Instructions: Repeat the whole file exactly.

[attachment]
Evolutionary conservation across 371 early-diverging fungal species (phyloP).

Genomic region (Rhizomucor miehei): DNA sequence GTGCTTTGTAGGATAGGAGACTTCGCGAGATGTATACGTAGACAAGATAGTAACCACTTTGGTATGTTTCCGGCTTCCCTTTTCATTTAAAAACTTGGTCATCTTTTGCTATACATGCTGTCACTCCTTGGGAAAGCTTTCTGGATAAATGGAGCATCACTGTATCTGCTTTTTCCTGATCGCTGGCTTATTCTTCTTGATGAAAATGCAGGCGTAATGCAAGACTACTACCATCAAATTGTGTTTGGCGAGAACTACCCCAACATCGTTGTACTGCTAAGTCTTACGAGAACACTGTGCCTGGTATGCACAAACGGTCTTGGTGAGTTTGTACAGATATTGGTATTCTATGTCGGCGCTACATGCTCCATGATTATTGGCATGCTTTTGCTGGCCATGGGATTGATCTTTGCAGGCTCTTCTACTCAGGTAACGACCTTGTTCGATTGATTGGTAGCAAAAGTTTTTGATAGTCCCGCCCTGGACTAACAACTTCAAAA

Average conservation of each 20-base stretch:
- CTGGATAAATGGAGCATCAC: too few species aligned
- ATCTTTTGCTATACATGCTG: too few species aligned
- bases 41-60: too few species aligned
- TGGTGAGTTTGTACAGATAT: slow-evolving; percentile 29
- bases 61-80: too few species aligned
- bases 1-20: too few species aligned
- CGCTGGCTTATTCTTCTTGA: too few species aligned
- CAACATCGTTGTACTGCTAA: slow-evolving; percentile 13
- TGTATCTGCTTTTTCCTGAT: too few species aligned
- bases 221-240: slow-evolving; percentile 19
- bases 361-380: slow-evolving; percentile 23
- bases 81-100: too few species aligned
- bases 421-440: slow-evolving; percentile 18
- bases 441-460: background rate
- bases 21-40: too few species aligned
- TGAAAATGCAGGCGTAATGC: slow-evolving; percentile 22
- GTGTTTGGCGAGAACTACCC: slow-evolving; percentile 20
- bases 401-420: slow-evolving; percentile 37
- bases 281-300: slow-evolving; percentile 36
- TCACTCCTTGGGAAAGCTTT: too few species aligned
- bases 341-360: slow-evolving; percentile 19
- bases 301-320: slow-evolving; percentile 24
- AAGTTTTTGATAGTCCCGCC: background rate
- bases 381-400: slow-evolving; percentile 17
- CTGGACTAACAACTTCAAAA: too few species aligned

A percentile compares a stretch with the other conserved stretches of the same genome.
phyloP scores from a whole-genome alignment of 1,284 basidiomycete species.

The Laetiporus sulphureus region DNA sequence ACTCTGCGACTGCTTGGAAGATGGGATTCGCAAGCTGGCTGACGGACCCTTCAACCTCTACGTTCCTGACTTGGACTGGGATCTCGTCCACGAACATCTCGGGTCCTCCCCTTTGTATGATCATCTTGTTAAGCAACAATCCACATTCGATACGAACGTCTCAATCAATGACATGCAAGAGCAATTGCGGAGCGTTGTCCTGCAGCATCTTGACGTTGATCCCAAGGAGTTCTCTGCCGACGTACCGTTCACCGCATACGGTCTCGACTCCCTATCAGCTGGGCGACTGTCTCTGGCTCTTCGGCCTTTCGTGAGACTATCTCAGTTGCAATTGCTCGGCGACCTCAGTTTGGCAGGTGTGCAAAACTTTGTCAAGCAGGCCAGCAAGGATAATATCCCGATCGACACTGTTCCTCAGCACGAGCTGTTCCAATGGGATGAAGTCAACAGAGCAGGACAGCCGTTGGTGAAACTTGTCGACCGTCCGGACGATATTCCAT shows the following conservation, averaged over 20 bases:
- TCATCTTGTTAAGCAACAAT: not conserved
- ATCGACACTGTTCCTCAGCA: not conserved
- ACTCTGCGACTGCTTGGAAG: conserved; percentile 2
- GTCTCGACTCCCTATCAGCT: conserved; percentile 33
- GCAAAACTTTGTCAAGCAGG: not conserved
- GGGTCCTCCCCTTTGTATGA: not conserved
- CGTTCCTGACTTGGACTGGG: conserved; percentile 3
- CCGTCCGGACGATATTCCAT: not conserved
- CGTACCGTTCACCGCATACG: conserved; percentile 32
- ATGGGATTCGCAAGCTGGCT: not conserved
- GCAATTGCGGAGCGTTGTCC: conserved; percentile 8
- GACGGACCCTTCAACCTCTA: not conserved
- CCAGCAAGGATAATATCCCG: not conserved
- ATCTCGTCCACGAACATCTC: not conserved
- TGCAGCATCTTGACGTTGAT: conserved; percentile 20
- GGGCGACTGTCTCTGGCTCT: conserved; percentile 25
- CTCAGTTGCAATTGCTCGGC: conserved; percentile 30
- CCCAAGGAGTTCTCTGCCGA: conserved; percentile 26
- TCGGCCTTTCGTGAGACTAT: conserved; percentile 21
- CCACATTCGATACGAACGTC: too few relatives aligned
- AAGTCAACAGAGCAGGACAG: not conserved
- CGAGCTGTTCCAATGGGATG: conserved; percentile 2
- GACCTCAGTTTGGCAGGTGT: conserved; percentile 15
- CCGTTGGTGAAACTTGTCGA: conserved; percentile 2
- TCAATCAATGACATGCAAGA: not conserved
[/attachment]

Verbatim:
Evolutionary conservation across 371 early-diverging fungal species (phyloP).

Genomic region (Rhizomucor miehei): DNA sequence GTGCTTTGTAGGATAGGAGACTTCGCGAGATGTATACGTAGACAAGATAGTAACCACTTTGGTATGTTTCCGGCTTCCCTTTTCATTTAAAAACTTGGTCATCTTTTGCTATACATGCTGTCACTCCTTGGGAAAGCTTTCTGGATAAATGGAGCATCACTGTATCTGCTTTTTCCTGATCGCTGGCTTATTCTTCTTGATGAAAATGCAGGCGTAATGCAAGACTACTACCATCAAATTGTGTTTGGCGAGAACTACCCCAACATCGTTGTACTGCTAAGTCTTACGAGAACACTGTGCCTGGTATGCACAAACGGTCTTGGTGAGTTTGTACAGATATTGGTATTCTATGTCGGCGCTACATGCTCCATGATTATTGGCATGCTTTTGCTGGCCATGGGATTGATCTTTGCAGGCTCTTCTACTCAGGTAACGACCTTGTTCGATTGATTGGTAGCAAAAGTTTTTGATAGTCCCGCCCTGGACTAACAACTTCAAAA

Average conservation of each 20-base stretch:
- CTGGATAAATGGAGCATCAC: too few species aligned
- ATCTTTTGCTATACATGCTG: too few species aligned
- bases 41-60: too few species aligned
- TGGTGAGTTTGTACAGATAT: slow-evolving; percentile 29
- bases 61-80: too few species aligned
- bases 1-20: too few species aligned
- CGCTGGCTTATTCTTCTTGA: too few species aligned
- CAACATCGTTGTACTGCTAA: slow-evolving; percentile 13
- TGTATCTGCTTTTTCCTGAT: too few species aligned
- bases 221-240: slow-evolving; percentile 19
- bases 361-380: slow-evolving; percentile 23
- bases 81-100: too few species aligned
- bases 421-440: slow-evolving; percentile 18
- bases 441-460: background rate
- bases 21-40: too few species aligned
- TGAAAATGCAGGCGTAATGC: slow-evolving; percentile 22
- GTGTTTGGCGAGAACTACCC: slow-evolving; percentile 20
- bases 401-420: slow-evolving; percentile 37
- bases 281-300: slow-evolving; percentile 36
- TCACTCCTTGGGAAAGCTTT: too few species aligned
- bases 341-360: slow-evolving; percentile 19
- bases 301-320: slow-evolving; percentile 24
- AAGTTTTTGATAGTCCCGCC: background rate
- bases 381-400: slow-evolving; percentile 17
- CTGGACTAACAACTTCAAAA: too few species aligned

A percentile compares a stretch with the other conserved stretches of the same genome.
phyloP scores from a whole-genome alignment of 1,284 basidiomycete species.

The Laetiporus sulphureus region DNA sequence ACTCTGCGACTGCTTGGAAGATGGGATTCGCAAGCTGGCTGACGGACCCTTCAACCTCTACGTTCCTGACTTGGACTGGGATCTCGTCCACGAACATCTCGGGTCCTCCCCTTTGTATGATCATCTTGTTAAGCAACAATCCACATTCGATACGAACGTCTCAATCAATGACATGCAAGAGCAATTGCGGAGCGTTGTCCTGCAGCATCTTGACGTTGATCCCAAGGAGTTCTCTGCCGACGTACCGTTCACCGCATACGGTCTCGACTCCCTATCAGCTGGGCGACTGTCTCTGGCTCTTCGGCCTTTCGTGAGACTATCTCAGTTGCAATTGCTCGGCGACCTCAGTTTGGCAGGTGTGCAAAACTTTGTCAAGCAGGCCAGCAAGGATAATATCCCGATCGACACTGTTCCTCAGCACGAGCTGTTCCAATGGGATGAAGTCAACAGAGCAGGACAGCCGTTGGTGAAACTTGTCGACCGTCCGGACGATATTCCAT shows the following conservation, averaged over 20 bases:
- TCATCTTGTTAAGCAACAAT: not conserved
- ATCGACACTGTTCCTCAGCA: not conserved
- ACTCTGCGACTGCTTGGAAG: conserved; percentile 2
- GTCTCGACTCCCTATCAGCT: conserved; percentile 33
- GCAAAACTTTGTCAAGCAGG: not conserved
- GGGTCCTCCCCTTTGTATGA: not conserved
- CGTTCCTGACTTGGACTGGG: conserved; percentile 3
- CCGTCCGGACGATATTCCAT: not conserved
- CGTACCGTTCACCGCATACG: conserved; percentile 32
- ATGGGATTCGCAAGCTGGCT: not conserved
- GCAATTGCGGAGCGTTGTCC: conserved; percentile 8
- GACGGACCCTTCAACCTCTA: not conserved
- CCAGCAAGGATAATATCCCG: not conserved
- ATCTCGTCCACGAACATCTC: not conserved
- TGCAGCATCTTGACGTTGAT: conserved; percentile 20
- GGGCGACTGTCTCTGGCTCT: conserved; percentile 25
- CTCAGTTGCAATTGCTCGGC: conserved; percentile 30
- CCCAAGGAGTTCTCTGCCGA: conserved; percentile 26
- TCGGCCTTTCGTGAGACTAT: conserved; percentile 21
- CCACATTCGATACGAACGTC: too few relatives aligned
- AAGTCAACAGAGCAGGACAG: not conserved
- CGAGCTGTTCCAATGGGATG: conserved; percentile 2
- GACCTCAGTTTGGCAGGTGT: conserved; percentile 15
- CCGTTGGTGAAACTTGTCGA: conserved; percentile 2
- TCAATCAATGACATGCAAGA: not conserved